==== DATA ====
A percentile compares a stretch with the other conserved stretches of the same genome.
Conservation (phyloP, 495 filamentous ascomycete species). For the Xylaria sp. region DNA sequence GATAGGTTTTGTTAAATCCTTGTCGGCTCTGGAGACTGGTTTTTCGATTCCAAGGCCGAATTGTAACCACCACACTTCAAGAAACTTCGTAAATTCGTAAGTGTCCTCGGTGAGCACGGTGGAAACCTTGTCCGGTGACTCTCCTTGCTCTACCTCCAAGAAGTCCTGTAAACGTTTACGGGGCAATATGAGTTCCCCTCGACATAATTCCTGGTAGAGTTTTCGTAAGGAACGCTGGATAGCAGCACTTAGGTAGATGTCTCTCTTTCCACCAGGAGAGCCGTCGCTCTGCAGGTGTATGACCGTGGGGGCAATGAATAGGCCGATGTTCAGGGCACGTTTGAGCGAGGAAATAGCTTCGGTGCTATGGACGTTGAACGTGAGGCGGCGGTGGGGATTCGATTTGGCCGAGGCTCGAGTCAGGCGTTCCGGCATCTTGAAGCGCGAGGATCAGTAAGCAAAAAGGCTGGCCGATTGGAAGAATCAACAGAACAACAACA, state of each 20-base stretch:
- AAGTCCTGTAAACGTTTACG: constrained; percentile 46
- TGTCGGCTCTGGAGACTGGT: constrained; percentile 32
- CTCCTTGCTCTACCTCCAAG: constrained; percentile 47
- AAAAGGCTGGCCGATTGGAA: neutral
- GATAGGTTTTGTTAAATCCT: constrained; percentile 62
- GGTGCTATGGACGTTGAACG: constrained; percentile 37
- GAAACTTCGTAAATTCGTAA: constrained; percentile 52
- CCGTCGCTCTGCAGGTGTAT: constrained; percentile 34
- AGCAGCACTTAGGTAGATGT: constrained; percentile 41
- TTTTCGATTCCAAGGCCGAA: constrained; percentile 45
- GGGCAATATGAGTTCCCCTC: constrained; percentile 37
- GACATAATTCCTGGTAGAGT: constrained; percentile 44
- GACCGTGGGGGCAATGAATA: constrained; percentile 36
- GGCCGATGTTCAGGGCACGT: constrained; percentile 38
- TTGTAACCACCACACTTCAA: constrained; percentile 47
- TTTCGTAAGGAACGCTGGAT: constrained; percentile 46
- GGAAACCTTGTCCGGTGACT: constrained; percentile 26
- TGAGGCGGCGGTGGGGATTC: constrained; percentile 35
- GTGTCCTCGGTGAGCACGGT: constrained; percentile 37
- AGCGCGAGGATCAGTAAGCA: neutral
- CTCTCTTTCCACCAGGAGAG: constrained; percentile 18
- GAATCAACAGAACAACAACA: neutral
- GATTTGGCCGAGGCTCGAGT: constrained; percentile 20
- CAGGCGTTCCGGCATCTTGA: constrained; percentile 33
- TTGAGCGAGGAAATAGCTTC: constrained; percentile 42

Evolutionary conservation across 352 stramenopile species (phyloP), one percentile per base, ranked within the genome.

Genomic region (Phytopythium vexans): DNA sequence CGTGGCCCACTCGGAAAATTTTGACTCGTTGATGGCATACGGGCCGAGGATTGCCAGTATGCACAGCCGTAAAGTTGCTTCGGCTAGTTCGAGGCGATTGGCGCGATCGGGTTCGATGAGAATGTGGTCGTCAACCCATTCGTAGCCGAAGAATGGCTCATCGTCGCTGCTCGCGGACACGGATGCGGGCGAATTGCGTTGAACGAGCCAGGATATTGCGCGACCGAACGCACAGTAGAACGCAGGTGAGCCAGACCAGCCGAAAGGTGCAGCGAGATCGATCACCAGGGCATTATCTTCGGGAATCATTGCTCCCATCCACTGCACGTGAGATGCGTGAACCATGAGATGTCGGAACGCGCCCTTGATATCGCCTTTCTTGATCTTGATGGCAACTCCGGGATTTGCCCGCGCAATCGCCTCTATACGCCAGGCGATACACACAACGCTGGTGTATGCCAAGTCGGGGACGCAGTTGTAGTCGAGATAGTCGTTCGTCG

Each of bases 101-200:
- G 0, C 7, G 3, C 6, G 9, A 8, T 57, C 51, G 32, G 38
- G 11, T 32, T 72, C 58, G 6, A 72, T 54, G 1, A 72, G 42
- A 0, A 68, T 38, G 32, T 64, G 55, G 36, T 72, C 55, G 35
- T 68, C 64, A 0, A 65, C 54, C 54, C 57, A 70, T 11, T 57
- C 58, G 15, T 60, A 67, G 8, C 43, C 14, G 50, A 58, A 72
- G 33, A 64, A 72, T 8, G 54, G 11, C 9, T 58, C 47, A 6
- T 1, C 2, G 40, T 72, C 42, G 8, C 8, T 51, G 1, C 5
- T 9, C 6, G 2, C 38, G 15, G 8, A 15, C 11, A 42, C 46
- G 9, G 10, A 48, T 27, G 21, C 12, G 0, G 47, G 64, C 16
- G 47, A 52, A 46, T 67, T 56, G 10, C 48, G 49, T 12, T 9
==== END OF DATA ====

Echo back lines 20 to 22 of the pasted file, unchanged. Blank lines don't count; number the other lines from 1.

- TGAGGCGGCGGTGGGGATTC: constrained; percentile 35
- GTGTCCTCGGTGAGCACGGT: constrained; percentile 37
- AGCGCGAGGATCAGTAAGCA: neutral